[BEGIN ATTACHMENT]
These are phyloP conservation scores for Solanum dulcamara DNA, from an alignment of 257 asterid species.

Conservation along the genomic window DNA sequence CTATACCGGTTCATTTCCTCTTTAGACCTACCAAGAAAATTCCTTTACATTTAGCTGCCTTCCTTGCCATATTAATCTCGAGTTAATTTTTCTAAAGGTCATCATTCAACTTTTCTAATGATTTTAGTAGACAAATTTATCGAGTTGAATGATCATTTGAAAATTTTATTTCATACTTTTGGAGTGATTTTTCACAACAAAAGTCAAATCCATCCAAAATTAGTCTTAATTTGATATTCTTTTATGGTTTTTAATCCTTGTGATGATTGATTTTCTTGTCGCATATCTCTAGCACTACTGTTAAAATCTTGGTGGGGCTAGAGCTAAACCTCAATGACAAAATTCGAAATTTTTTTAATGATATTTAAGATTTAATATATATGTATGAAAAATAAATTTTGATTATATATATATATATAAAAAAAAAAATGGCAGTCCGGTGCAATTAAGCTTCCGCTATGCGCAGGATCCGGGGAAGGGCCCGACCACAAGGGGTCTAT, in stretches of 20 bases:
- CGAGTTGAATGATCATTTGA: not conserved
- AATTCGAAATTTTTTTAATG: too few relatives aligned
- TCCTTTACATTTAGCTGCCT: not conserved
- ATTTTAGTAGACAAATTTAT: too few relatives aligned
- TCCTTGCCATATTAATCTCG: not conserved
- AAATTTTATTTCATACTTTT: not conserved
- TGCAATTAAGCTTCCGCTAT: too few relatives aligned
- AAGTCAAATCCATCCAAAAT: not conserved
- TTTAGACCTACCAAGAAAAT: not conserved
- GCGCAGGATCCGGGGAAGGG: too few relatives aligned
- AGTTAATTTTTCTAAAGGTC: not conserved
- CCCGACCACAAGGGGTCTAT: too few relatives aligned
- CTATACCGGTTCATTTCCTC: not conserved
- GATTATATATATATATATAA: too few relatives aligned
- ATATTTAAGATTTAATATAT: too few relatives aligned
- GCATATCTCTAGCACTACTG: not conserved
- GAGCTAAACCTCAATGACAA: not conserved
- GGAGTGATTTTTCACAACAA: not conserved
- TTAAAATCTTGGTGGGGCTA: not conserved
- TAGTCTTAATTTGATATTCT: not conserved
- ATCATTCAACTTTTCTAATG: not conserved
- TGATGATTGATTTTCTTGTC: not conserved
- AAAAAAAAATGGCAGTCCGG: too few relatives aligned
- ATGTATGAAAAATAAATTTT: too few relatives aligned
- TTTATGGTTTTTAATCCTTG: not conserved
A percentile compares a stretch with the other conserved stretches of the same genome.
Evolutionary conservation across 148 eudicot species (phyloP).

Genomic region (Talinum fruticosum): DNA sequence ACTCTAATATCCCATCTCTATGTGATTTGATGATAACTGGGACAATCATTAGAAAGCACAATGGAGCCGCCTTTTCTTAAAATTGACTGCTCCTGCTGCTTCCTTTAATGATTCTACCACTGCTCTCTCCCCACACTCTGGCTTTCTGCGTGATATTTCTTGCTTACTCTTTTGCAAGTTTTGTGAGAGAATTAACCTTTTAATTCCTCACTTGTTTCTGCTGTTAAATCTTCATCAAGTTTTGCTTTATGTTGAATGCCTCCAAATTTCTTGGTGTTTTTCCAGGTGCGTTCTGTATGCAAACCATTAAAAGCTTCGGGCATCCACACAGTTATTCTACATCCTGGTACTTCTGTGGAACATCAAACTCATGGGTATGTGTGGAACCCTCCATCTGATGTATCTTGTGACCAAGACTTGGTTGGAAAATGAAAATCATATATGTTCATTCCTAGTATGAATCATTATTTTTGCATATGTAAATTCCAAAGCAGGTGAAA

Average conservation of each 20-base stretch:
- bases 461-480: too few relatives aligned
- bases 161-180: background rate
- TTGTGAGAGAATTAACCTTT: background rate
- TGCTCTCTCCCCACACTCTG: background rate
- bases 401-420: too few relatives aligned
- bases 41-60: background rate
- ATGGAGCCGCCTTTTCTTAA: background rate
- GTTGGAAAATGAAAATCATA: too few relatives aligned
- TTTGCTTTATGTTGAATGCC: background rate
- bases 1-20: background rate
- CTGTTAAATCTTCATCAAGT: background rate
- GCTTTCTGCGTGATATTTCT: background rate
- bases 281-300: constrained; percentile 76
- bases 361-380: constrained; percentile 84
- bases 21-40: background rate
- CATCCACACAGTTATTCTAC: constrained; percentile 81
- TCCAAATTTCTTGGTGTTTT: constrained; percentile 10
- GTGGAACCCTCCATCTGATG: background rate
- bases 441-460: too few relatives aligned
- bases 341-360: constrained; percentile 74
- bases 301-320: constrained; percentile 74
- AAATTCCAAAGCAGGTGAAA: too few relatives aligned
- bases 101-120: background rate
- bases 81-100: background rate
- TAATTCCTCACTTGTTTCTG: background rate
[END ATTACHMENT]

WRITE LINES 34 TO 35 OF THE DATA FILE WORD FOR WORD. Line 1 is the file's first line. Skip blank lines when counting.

- TTGTGAGAGAATTAACCTTT: background rate
- TGCTCTCTCCCCACACTCTG: background rate